Form a plan—and stick to it with fidelity
The students who attend El Paso Independent School District in Texas are predominantly Hispanic and come from low-income households.
Pam Howard, a former principal who is now the assistant superintendent of special education for El Paso ISD, said the district’s students often enter kindergarten without much background knowledge or vocabulary in English, which makes it hard for them to comprehend their lessons.
“The only time [many of] these kids hear English spoken is at school,” Howard said. Yet, “research suggests that if a child isn’t on grade level by second grade, it’s almost impossible to catch up after that.”
To help these students succeed, El Paso elementary schools focus on providing a language-rich environment that includes plenty of oral reading. “As a principal, I required teachers to do three read-alouds a day,” Howard said.
In addition, El Paso schools incorporate lots of music into the curriculum, because this “enhances students’ ability to learn the language,” she said. The rhyming and rhythm of the songs “helps kids develop patterns of speech.”
As principal of El Paso’s Burleson Elementary School, Howard used a software program called Lexia Reading to help her students learn to read English at grade level. She now uses the software with the district’s special-education students as well.
Lexia Reading Core5 provides adaptive, personalized reading instruction for students of all abilities in pre-kindergarten through grade 5. It also supplies norm-referenced performance data and analysis to teachers, without interrupting the flow of instruction to administer a test.
Students are placed at the proper level automatically and work independently—via a web browser, desktop client, or iPad app—to develop their foundational reading skills. Free school-to-home access allows students to continue their work at home, in extended-day programs, or in libraries and other community centers.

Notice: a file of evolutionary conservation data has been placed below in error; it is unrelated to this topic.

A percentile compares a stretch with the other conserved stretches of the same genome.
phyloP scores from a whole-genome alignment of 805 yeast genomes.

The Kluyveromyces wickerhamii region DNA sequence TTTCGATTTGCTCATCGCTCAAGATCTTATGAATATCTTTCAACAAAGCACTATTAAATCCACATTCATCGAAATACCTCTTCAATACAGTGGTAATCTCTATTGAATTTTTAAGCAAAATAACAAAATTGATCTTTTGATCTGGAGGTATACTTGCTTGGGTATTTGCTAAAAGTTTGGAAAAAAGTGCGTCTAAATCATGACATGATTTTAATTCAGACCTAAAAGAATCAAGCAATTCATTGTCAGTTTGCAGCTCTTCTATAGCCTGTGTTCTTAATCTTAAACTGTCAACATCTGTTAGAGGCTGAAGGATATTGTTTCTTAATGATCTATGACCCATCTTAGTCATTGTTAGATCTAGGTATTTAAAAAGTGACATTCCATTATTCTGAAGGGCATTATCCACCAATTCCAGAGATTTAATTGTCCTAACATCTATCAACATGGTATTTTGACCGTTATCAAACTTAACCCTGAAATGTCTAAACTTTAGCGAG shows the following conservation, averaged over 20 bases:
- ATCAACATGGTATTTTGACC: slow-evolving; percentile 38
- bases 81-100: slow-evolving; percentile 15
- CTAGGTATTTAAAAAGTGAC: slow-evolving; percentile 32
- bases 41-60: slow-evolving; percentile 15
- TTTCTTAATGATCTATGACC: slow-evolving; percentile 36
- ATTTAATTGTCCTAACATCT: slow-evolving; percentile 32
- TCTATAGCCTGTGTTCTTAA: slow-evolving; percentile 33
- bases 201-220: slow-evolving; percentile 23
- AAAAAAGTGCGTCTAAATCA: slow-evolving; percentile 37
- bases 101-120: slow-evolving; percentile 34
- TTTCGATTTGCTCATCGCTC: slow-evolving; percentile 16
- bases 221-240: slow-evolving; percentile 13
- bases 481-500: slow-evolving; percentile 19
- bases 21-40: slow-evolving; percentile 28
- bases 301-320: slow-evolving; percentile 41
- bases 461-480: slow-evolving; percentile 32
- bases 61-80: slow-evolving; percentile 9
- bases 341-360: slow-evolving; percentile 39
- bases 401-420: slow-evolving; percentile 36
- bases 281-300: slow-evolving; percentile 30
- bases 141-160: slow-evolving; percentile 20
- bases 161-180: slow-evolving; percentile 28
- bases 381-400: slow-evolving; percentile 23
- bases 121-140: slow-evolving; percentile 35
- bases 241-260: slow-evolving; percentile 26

Struggling readers typically use the software for 20 minutes a day, five days a week, Howard said—but the software tells teachers exactly how much time each child needs to use it in order to become proficient.
In 2007-08, Burleson Elementary was rated barely “academically acceptable” by the state. The following year, Howard became the principal there—and from 2008 through 2011, Burleson was a “TEA recognized” school, with a 95-percent pass rate on the state reading test.
As a district, Howard said, El Paso ISD’s English language proficiency has risen from less than 60 percent in 2010 to nearly 80 percent in 2012.
“Anything you do with oral language, you have to do with fidelity,” she advised. “You have to have a plan, and you have to do it well.”
Avoiding the ‘Matthew effect’
There are about 3,200 kindergarten students in Marion County, Fla.—and each year, more than 200 of these children would arrive at school without knowing any letters or sounds, Sandy said.
“We had to do something,” she said. “We had to provide for these kids, as quickly as we could, experiences that could help close those gaps.”
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